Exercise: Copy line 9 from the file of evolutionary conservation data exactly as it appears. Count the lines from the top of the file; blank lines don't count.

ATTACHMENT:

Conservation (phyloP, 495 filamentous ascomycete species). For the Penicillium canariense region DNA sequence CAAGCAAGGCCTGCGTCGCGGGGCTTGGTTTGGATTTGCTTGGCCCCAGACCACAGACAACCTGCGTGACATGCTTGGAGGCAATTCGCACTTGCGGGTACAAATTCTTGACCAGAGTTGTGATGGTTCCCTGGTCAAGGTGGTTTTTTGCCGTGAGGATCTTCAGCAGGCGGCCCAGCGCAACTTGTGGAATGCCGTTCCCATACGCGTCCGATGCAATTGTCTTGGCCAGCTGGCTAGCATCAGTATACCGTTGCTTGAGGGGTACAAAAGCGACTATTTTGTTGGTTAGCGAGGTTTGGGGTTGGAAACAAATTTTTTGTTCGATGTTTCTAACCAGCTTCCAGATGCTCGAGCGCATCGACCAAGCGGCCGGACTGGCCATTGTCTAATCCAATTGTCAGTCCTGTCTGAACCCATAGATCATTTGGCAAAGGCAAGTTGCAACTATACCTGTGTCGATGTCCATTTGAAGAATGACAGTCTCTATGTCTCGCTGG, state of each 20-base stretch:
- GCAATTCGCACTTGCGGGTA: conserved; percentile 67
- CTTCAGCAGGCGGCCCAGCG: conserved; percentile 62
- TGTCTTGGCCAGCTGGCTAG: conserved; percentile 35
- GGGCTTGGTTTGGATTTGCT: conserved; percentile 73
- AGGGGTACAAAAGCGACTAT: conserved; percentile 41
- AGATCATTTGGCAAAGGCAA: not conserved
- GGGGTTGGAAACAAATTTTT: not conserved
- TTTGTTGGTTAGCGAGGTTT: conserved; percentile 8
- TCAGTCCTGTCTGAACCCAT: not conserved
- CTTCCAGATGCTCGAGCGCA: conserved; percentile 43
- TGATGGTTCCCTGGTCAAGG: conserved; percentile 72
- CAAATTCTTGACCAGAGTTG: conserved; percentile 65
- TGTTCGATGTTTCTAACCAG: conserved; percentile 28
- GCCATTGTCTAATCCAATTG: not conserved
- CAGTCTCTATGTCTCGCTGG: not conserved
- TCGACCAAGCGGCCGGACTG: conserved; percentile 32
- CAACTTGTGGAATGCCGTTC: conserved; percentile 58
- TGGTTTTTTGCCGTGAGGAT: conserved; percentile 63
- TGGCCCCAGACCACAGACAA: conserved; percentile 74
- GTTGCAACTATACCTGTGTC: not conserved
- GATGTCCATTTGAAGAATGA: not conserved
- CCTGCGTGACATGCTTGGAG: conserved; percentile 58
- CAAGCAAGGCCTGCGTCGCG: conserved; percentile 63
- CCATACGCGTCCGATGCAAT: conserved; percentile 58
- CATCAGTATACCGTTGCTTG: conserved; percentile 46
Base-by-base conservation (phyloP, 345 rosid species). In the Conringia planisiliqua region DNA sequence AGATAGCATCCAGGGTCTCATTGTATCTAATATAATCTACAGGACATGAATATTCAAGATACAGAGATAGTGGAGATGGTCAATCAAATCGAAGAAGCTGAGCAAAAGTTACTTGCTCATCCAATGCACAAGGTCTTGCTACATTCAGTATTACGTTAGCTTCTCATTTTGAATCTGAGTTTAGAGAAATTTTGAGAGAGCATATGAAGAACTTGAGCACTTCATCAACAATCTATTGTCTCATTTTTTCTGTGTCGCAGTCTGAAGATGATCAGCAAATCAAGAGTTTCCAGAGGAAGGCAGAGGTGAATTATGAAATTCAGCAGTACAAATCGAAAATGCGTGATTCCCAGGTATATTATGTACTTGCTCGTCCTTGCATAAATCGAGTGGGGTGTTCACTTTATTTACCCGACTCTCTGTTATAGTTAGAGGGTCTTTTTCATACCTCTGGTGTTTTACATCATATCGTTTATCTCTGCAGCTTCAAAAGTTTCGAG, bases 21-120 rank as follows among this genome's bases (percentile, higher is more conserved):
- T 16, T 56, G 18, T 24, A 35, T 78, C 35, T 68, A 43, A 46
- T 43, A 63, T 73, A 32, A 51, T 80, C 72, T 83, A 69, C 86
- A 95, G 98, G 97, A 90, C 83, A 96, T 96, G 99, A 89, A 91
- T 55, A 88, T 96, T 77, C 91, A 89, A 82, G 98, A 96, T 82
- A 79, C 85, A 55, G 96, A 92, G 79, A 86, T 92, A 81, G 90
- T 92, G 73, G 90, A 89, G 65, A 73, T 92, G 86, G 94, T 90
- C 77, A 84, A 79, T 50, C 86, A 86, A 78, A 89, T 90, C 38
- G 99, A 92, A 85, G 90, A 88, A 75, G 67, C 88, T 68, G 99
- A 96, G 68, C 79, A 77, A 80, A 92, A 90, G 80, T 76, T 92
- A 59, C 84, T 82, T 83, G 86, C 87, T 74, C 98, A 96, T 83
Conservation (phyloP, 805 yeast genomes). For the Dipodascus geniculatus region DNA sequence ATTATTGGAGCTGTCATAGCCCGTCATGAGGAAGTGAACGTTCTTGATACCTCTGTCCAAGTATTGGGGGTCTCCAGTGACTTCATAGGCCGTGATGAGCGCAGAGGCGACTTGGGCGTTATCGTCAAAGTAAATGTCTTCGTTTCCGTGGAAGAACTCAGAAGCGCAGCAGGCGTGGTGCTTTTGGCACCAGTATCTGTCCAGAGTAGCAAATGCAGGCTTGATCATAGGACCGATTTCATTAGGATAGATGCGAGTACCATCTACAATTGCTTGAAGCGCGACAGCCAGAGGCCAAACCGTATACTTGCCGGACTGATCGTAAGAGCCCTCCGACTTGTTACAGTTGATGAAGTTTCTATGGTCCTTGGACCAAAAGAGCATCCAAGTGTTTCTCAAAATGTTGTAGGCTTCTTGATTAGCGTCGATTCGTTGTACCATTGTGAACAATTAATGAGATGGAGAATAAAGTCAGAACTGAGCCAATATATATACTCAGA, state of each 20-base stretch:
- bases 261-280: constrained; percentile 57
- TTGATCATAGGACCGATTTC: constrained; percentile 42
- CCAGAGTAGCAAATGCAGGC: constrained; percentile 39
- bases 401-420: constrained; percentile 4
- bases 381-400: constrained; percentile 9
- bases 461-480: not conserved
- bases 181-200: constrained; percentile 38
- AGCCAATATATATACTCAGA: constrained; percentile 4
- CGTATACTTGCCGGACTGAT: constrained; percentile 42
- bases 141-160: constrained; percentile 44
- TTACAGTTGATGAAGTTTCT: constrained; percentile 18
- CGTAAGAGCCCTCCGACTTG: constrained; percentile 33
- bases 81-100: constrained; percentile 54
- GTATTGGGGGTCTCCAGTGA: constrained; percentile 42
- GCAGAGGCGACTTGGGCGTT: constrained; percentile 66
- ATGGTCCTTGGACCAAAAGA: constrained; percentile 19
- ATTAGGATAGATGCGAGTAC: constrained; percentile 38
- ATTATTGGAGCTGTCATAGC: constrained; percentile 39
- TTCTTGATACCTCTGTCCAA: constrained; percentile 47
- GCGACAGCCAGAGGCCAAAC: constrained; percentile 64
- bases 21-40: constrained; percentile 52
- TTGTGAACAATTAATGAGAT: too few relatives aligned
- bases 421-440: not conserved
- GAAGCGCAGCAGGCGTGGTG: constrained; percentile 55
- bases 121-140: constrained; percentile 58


- TTTGTTGGTTAGCGAGGTTT: conserved; percentile 8